In the online world of survival preparation, there are a number of camps you might fall into. Some folks stock up on supplies in hopes of remaining self-sufficient for a time after the modern infrastructure collapses. Others like to buy the latest in survival gear intended to make living off the land a bit more comfortable or convenient. Some folks just stock up on ammunition, knowing that in the days that follow an apocalypse event, there’ll be plenty of folks intent on taking what you have… and you may find yourself needing what they have. This short list of niches isn’t conclusive – and no matter what part of surviving the end of the world you might be interested in, there’s a corner of the internet full of websites and forums waiting to commiserate with you.
The truth of the matter is (and I know I’ll get some flak for saying so) a lot of so-called “preppers” or “survivalists” are nothing more than folks with a hobby, and would probably find themselves in real dire straits if ever an emergency were to arise. The thing is, preparing for a wide-spread emergency requires more discomfort than your average prepper is willing to subject themselves to. Being prepared isn’t just about having stuff, it’s about being physically and mentally capable of using it under duress.
U.S. Special Operations Soldiers, Sailors, and Marines aren’t the most formidable fighting force on the planet because of the weapons they use, for instance. The M4 service rifles, Glocks, and Sigs aren’t some kind of advanced alien tech they use to overwhelm enemy contacts (though technology does certainly benefit all special operations missions). It’s ultimately the training our elite war fighters undergo that makes them so formidable. Drones, GPS satellites, and advanced optics be damned, I’d still put my money on a Navy SEAL over the best the Iranian Guard has to offer – and with good reason.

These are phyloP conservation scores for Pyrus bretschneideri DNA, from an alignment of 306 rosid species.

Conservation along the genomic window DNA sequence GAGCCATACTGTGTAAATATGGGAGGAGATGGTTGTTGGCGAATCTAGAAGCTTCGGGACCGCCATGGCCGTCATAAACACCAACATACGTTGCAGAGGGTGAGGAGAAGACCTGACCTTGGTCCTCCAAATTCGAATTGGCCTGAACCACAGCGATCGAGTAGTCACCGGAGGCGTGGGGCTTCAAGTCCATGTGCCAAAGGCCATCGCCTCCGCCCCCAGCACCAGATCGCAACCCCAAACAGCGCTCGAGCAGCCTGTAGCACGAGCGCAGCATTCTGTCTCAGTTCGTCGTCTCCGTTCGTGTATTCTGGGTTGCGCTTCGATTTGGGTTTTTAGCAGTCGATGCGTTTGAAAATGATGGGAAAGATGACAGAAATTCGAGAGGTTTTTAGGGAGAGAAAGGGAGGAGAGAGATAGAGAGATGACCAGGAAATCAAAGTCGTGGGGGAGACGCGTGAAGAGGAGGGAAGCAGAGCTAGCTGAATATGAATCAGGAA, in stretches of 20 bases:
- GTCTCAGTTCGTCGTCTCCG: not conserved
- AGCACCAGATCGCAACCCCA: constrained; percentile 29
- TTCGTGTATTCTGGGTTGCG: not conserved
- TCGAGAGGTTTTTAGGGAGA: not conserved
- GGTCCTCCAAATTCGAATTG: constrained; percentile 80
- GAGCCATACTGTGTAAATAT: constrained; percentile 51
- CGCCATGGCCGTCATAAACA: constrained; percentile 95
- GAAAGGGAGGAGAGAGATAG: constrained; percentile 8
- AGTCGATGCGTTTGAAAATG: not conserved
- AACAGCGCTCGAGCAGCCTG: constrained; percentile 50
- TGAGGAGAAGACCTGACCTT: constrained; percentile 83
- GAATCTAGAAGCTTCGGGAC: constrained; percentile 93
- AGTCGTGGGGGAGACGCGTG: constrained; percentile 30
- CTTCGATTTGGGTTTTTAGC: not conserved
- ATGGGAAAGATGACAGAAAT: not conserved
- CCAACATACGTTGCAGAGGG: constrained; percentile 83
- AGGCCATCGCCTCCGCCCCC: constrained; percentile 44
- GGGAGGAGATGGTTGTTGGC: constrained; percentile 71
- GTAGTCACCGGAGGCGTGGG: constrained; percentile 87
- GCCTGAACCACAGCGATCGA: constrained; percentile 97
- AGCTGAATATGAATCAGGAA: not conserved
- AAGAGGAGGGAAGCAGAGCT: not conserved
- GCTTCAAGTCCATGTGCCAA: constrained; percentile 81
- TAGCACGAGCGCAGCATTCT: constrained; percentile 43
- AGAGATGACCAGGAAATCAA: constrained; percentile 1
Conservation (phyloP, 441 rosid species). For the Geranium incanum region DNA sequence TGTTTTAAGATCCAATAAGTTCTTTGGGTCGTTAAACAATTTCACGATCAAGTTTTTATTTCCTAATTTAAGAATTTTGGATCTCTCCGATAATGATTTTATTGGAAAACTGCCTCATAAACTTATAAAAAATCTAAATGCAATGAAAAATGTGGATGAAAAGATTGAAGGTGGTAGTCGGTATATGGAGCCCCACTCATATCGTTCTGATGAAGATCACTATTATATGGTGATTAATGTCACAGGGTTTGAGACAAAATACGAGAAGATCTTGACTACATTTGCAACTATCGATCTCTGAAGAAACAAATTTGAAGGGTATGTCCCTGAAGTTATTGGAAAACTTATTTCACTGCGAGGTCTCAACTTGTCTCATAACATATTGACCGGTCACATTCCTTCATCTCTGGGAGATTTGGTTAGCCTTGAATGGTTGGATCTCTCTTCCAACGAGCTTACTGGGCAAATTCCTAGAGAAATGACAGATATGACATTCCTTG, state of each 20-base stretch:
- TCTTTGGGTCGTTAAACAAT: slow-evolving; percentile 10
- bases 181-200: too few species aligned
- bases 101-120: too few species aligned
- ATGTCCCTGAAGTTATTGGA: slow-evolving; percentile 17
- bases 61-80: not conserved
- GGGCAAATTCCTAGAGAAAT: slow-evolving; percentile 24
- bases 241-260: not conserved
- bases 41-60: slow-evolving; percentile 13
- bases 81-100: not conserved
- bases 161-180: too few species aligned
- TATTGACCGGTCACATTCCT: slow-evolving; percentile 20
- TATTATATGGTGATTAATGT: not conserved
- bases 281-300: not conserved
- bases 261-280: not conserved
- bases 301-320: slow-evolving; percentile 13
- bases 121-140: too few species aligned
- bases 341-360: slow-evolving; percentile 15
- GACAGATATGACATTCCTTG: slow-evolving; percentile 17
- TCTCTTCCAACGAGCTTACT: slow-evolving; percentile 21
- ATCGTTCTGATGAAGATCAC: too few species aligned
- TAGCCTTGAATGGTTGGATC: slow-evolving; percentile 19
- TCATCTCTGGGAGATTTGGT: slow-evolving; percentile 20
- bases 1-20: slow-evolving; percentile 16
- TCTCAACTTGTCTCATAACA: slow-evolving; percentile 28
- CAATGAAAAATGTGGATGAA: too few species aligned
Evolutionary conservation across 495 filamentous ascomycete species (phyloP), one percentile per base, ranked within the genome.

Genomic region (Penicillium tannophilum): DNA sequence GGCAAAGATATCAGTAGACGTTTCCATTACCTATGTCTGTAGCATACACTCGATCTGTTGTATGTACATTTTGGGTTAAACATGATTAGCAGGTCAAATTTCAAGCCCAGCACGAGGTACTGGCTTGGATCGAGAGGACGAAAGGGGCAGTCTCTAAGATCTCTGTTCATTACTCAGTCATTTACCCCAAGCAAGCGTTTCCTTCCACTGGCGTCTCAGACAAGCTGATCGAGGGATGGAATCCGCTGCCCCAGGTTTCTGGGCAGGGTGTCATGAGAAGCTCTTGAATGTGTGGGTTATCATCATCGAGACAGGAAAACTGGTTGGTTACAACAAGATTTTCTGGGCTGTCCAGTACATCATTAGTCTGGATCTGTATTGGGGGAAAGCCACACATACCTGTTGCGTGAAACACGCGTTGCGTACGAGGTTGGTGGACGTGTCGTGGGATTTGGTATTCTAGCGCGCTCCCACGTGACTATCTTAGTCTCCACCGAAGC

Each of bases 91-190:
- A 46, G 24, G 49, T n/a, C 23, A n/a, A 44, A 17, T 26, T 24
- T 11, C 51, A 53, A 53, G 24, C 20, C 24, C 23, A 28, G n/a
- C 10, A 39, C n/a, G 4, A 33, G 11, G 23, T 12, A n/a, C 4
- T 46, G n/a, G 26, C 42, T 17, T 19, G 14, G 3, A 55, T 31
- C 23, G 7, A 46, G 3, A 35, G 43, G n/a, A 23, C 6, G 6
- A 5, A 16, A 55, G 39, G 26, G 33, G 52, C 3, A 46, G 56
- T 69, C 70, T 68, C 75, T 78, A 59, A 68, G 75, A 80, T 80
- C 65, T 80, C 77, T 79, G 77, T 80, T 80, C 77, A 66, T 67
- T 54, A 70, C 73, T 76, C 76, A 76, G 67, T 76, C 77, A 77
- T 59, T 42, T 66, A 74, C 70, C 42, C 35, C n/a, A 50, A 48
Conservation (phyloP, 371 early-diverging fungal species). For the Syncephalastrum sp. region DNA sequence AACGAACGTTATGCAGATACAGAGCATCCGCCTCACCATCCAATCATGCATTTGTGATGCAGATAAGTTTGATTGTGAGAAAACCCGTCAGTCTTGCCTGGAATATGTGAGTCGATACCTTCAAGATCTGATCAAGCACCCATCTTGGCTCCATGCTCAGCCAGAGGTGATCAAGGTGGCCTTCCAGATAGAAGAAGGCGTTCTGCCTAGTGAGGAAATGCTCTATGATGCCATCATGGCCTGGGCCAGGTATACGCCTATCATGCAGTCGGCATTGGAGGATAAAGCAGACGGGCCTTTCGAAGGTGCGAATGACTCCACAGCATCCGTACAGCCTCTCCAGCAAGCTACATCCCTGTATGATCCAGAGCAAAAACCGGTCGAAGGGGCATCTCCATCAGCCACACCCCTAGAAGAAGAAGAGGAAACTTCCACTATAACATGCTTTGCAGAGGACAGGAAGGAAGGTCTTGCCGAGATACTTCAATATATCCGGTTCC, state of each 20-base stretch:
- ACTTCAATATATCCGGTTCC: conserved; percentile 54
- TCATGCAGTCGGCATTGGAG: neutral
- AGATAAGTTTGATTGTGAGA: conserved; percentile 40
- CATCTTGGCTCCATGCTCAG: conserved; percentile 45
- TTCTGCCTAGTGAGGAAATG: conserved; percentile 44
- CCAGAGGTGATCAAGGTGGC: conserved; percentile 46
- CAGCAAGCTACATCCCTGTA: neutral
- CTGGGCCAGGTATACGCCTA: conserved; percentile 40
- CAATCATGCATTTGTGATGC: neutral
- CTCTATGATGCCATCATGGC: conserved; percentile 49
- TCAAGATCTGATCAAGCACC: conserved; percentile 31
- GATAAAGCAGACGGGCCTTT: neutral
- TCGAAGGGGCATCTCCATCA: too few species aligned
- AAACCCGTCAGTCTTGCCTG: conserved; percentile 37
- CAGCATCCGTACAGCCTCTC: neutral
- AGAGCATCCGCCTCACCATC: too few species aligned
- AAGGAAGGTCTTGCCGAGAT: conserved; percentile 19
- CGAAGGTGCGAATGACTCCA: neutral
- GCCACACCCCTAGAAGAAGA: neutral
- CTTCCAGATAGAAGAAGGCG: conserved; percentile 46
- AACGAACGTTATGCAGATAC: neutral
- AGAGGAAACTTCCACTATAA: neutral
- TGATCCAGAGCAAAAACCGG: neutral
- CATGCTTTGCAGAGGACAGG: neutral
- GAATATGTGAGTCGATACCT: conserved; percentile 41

In Kris “Tanto” Paronto’s book, “The Ranger Way,” he discusses the arduous training he had to undergo (twice in some cases) in order to earn a coveted Ranger Tab and his place among the world’s elite war fighters. While Rangers certainly spend plenty of time learning the ins and outs of the latest gadgets at their disposal, becoming a Ranger has much more to do with developing a sense of mental toughness. Mental toughness, the Rangers know, requires first pushing your body to its physical limits, to the point where your body starts trying to issue orders of its own, like “stop!” or “just throw up and lay down!” Mental toughness steps in at that point to instill discipline, to get your body back on track, and to keep you moving even when your body is sure it can’t anymore.